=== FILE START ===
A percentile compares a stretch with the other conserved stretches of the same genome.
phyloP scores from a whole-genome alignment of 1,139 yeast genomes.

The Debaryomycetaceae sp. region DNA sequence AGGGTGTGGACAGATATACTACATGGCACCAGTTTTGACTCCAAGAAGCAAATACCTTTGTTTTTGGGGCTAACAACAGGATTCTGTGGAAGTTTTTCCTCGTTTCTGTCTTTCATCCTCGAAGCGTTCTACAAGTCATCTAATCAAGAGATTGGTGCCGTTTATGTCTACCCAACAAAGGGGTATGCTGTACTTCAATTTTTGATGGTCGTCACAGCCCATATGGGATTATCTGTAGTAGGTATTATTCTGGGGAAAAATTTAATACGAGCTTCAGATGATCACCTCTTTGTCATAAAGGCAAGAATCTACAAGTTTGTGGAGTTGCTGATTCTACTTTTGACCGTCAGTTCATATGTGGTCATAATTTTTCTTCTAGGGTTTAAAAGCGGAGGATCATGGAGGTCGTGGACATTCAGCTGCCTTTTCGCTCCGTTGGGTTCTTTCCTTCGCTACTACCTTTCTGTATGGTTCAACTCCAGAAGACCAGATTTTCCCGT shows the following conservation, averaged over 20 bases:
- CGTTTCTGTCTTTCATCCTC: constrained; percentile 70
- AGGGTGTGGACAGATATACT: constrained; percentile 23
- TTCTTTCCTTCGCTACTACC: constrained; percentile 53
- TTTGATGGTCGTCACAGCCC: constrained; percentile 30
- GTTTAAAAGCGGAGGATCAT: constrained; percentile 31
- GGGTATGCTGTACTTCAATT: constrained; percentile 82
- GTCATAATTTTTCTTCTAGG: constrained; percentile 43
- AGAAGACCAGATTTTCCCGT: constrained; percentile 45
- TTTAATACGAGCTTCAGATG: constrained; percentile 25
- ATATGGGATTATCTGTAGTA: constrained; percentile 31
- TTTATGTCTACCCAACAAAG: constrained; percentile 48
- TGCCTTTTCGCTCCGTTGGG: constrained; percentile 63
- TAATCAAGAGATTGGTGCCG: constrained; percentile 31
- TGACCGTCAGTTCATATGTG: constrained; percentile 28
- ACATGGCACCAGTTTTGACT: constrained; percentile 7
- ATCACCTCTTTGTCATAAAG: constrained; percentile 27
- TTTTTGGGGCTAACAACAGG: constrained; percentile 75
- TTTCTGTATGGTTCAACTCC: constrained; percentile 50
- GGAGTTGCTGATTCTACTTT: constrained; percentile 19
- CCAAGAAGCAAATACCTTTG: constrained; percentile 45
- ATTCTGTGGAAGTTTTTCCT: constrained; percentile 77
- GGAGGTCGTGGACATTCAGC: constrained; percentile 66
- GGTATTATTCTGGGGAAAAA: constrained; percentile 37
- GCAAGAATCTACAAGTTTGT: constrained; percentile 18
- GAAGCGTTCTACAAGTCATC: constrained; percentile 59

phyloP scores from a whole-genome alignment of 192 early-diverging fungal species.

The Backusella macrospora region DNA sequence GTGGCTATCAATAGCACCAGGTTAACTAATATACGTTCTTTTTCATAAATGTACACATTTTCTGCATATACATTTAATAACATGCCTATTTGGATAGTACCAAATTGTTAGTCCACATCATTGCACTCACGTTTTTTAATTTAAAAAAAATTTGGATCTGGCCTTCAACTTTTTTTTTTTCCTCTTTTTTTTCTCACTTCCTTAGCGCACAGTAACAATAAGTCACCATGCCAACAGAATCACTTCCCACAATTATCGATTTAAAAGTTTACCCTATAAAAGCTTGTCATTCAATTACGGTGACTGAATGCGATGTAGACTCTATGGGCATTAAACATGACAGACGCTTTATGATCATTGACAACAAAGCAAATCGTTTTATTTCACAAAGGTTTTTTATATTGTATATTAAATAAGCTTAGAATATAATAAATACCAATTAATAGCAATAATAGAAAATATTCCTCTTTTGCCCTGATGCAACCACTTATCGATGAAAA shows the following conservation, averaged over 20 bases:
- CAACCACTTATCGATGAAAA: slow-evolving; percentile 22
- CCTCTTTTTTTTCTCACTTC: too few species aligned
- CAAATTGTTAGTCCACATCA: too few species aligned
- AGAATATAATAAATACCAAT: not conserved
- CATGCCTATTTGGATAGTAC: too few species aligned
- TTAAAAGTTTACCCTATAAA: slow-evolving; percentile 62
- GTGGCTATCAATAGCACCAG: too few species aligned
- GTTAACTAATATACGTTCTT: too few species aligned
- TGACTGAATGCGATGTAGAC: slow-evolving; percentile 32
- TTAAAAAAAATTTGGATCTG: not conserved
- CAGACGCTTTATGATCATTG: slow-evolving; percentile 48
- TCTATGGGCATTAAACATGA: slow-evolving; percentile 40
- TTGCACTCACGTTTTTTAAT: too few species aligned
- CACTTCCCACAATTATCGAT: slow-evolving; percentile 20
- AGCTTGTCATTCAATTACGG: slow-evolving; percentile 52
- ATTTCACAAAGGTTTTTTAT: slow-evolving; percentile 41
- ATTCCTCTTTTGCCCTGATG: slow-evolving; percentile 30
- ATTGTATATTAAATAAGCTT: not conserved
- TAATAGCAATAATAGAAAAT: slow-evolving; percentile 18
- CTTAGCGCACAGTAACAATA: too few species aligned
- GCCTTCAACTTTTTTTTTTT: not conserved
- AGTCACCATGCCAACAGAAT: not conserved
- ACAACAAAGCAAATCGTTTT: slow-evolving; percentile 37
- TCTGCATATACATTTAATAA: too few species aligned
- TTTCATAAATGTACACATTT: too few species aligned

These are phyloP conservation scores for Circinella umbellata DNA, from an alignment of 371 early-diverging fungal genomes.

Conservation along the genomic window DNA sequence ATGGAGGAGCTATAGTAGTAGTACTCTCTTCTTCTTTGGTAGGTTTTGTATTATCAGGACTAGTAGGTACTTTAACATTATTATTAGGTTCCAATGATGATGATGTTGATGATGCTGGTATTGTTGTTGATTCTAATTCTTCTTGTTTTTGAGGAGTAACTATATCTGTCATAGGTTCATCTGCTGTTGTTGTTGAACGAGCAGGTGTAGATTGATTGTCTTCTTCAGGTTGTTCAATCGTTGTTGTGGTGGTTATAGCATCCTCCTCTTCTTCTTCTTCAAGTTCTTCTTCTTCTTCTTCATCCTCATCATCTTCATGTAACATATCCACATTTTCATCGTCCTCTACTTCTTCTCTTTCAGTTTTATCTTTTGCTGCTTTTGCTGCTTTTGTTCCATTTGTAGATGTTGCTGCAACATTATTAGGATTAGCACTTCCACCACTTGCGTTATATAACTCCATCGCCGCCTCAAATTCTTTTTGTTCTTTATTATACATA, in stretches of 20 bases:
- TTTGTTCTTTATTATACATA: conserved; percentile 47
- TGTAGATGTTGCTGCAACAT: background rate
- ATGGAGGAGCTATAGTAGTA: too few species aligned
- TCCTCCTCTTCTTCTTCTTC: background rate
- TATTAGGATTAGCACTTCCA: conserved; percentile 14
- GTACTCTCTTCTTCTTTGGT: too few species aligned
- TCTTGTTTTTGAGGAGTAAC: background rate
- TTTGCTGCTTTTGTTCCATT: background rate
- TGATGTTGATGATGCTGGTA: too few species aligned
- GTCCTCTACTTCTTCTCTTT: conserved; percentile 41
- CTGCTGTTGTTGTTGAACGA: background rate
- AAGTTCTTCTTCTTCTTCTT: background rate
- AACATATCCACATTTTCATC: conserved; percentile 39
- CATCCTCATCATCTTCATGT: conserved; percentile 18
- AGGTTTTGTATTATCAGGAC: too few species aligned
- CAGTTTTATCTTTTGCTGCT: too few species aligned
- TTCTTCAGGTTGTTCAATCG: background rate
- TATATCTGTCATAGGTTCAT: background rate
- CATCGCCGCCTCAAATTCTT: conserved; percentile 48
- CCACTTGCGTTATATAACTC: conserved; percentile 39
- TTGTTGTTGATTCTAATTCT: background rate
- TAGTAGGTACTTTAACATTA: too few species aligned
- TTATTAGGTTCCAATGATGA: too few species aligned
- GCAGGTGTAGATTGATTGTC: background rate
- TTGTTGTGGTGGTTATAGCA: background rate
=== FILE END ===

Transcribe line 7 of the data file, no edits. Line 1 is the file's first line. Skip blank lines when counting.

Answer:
- TTTGATGGTCGTCACAGCCC: constrained; percentile 30